500,000 March in L.A. Against Immigration Bill
Sunday, March 26, 2006
LOS ANGELES, March 25 -- They surprised the police, and maybe themselves, their T-shirts turning block after block of downtown Los Angeles streets white in a demonstration so massive that few causes in recent U.S. history could have matched it.
Police said more than 500,000 people marched Saturday to protest a proposed federal crackdown on illegal immigration. Wearing white as a sign of peace -- and waving flags from the United States, Mexico, Guatemala and other countries -- they came to show that illegal immigrants are already part of the American fabric, and want the chance to be legal, law-abiding citizens.
Police used helicopters to come up with the crowd estimate. "I've been on the force 38 years, and I've never seen a rally this big," said Cmdr. Louis Gray Jr., incident commander for the rally.
In Charlotte, between 5,000 and 7,000 people gathered Saturday carrying signs with slogans such as "Am I Not a Human Being?" In Sacramento, more than 4,000 people protested during a march honoring the late farm labor leader Cesar Chavez. In Denver, more than 50,000 people protested downtown, according to police who had expected only a few thousand.
Phoenix was similarly surprised Friday when an estimated 20,000 people gathered for one of the biggest demonstrations in city history, and more than 10,000 marched in Milwaukee on Thursday.
The demonstrators oppose legislation passed by the U.S. House that would make it a felony to be in the United States illegally. It would also impose new penalties on employers who hire illegal immigrants, require churches to check the legal status of parishioners before helping them, and order the construction of fences along one-third of the U.S.-Mexican border.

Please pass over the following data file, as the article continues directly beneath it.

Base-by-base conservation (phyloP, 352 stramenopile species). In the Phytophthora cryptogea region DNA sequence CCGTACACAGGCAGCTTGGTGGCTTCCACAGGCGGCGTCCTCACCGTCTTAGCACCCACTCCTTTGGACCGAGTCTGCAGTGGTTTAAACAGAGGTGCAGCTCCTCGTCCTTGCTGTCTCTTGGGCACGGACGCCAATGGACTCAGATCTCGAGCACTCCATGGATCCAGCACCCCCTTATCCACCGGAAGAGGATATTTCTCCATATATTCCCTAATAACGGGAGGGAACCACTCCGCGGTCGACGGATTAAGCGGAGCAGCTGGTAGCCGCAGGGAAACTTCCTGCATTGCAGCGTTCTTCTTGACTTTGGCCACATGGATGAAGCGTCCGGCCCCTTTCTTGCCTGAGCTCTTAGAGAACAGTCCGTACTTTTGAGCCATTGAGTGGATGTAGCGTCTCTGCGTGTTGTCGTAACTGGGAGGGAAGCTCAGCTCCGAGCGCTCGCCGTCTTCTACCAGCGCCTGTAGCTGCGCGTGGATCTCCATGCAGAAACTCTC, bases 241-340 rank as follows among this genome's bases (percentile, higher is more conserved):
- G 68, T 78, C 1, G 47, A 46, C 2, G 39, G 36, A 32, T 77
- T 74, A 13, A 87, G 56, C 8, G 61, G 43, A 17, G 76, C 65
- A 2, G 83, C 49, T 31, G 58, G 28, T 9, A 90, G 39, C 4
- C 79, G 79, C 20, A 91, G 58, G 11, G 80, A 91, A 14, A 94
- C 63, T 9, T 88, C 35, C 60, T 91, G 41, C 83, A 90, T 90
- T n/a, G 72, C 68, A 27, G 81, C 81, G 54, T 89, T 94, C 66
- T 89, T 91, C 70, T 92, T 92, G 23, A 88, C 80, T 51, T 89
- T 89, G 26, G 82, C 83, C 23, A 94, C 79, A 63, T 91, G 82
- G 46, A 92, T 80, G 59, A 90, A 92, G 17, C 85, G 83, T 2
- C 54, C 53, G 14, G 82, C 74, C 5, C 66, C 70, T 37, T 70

"I think it's just inhumane. . . . Everybody deserves the right to a better life," said Elger Aloy of Riverside, 26, who brought his infant son to the Los Angeles march.
Many of the demonstrators who weren't immigrants said they have relatives who are. "My mom came from Mexico. She had to cross the river, and thank God she did," said David Gonzalez, 22. He rejected assertions by advocates of the legislation that it would help protect the nation from terrorism. He said it would hurt Hispanics the most.
The Senate is to begin debating immigration proposals Tuesday.
President Bush is pushing for a guest-worker program that could provide temporary legal status to some of the estimated 12 million illegal immigrants. Many of his fellow Republicans are taking a more restrictive stance.